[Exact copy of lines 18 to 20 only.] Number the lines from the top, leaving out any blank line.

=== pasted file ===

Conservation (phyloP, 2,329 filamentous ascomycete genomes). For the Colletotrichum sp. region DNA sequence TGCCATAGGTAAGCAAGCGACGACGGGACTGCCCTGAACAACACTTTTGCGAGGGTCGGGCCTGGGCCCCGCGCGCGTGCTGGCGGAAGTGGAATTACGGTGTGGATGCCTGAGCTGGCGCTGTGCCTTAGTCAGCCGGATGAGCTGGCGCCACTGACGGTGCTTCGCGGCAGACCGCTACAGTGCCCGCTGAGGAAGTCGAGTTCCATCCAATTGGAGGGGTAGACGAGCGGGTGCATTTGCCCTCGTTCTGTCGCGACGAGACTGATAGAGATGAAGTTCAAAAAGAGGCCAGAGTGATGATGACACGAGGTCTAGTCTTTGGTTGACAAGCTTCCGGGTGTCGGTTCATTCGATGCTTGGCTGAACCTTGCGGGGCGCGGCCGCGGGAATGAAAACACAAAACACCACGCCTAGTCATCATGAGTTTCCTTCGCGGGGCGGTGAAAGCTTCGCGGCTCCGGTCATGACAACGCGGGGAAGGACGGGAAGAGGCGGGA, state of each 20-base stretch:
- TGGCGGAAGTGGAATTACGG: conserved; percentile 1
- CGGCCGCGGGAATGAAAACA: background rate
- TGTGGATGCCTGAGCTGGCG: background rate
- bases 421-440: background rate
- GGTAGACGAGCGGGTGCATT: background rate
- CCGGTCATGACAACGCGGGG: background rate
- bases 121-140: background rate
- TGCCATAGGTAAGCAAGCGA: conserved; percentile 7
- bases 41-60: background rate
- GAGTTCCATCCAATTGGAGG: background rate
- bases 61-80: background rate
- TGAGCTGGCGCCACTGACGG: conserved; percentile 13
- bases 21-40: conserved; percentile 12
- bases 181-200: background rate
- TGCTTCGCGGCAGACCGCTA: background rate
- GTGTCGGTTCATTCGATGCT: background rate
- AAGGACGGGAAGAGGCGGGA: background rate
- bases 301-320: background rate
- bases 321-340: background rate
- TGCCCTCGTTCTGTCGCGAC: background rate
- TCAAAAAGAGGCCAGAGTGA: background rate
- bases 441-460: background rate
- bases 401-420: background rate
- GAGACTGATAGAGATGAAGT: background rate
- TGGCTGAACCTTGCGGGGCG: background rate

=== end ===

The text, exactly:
- AAGGACGGGAAGAGGCGGGA: background rate
- bases 301-320: background rate
- bases 321-340: background rate